The setuid permission bit tells Linux to run a program with the effective user id of the owner instead of the executor: > cat setuid-test.c #include <stdio.h> #include <unistd.h> int ...
I have a process that needs root privileges when run by a normal user. Apparently I can use the "setuid bit" to accomplish this. What is the proper way of doing this on a POSIX system? Also, how ...
I've been scared too much by the warning about setuid. However I cannot find a way around using it. I want to be able to run: arp -s 198.51.100.1 00:53:00:12:34:56 as the user steven but arp -s ...
I'm trying to fully grasp the concept of setuid and setgid, and I'm not quite sure in what way permissions are actually elevated. Let me provide an example: Users userA (groups: userA groupA) userB ...
I was experimenting a bit and noticed something strange: setting the setuid bit on a copy of bash located at /usr/bin/bash-test seemed to have no effect. When I ran an instance of bash-test, my home ...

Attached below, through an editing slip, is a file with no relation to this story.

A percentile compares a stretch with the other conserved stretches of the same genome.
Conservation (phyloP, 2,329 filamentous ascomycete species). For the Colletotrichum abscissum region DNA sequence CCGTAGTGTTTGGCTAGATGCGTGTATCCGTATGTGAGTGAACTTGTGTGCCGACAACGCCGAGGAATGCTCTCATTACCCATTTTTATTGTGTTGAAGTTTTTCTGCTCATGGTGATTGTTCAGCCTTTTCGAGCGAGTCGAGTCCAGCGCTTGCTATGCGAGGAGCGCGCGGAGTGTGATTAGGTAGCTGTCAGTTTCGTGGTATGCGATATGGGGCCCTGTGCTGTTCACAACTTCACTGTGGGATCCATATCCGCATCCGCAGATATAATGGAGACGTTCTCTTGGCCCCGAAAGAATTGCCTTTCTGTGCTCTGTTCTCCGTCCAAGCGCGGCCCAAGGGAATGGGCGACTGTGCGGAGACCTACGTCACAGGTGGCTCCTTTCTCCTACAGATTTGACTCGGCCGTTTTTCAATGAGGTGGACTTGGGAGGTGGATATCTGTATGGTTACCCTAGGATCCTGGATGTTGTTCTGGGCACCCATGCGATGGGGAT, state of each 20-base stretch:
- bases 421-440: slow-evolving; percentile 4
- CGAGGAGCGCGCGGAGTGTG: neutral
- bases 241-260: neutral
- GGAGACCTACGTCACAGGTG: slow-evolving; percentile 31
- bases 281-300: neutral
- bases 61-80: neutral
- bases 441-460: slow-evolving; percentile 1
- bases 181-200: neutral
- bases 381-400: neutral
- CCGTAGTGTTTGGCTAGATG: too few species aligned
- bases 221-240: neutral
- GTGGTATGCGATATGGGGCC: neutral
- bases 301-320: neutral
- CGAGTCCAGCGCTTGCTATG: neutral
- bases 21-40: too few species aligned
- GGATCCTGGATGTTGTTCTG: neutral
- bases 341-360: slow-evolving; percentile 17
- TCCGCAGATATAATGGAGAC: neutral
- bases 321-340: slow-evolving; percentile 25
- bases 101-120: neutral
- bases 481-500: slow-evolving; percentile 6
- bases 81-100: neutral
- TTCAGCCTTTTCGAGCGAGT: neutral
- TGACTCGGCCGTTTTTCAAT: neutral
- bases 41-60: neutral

I wrote a program that calls setuid(0) and execve("/bin/bash",NULL,NULL). Then I did chown root:root a.out && chmod +s a.out When I execute ./a.out I get a root shell. However when I do gdb ...
At the end of the man page for sudo, there's the following remark: Running shell scripts via sudo can expose the same kernel bugs that make setuid shell scripts unsafe on some operating systems ...
I have a script running under my own user account that takes care of all sorts of wireless interfaces. It (more or less) intelligently switches wireless LAN off and on and so forth. However, it does ...